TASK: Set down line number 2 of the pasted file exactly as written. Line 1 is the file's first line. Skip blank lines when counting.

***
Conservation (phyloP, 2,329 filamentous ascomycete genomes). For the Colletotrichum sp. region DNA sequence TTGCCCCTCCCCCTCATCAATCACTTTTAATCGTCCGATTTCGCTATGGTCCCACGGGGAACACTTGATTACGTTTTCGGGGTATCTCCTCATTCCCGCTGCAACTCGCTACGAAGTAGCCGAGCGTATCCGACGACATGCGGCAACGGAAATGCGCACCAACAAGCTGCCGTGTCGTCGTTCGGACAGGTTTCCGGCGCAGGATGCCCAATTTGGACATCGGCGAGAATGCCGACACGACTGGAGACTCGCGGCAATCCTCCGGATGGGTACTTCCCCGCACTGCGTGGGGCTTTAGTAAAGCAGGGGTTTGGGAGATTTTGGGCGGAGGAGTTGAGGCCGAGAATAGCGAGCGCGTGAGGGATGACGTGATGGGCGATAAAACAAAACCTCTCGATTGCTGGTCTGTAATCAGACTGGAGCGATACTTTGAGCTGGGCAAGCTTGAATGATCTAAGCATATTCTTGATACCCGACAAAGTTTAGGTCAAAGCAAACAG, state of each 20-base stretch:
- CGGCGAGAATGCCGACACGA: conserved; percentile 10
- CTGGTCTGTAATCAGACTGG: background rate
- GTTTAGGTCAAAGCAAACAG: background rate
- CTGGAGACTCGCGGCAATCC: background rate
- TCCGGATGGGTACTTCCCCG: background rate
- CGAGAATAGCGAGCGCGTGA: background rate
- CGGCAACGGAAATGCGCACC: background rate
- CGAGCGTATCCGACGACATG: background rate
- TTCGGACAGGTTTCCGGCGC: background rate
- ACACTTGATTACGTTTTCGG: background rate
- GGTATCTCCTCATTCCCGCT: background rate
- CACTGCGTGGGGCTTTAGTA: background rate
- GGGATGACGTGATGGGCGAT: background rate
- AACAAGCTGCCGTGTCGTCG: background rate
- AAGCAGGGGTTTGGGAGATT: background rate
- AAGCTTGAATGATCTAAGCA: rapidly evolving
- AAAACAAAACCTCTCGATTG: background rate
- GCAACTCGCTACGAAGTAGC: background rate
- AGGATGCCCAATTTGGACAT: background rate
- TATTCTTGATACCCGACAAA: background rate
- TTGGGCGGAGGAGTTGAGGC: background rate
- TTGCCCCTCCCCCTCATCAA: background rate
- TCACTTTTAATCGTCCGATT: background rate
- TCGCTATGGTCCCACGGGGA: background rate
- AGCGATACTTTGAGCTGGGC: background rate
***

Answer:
- CGGCGAGAATGCCGACACGA: conserved; percentile 10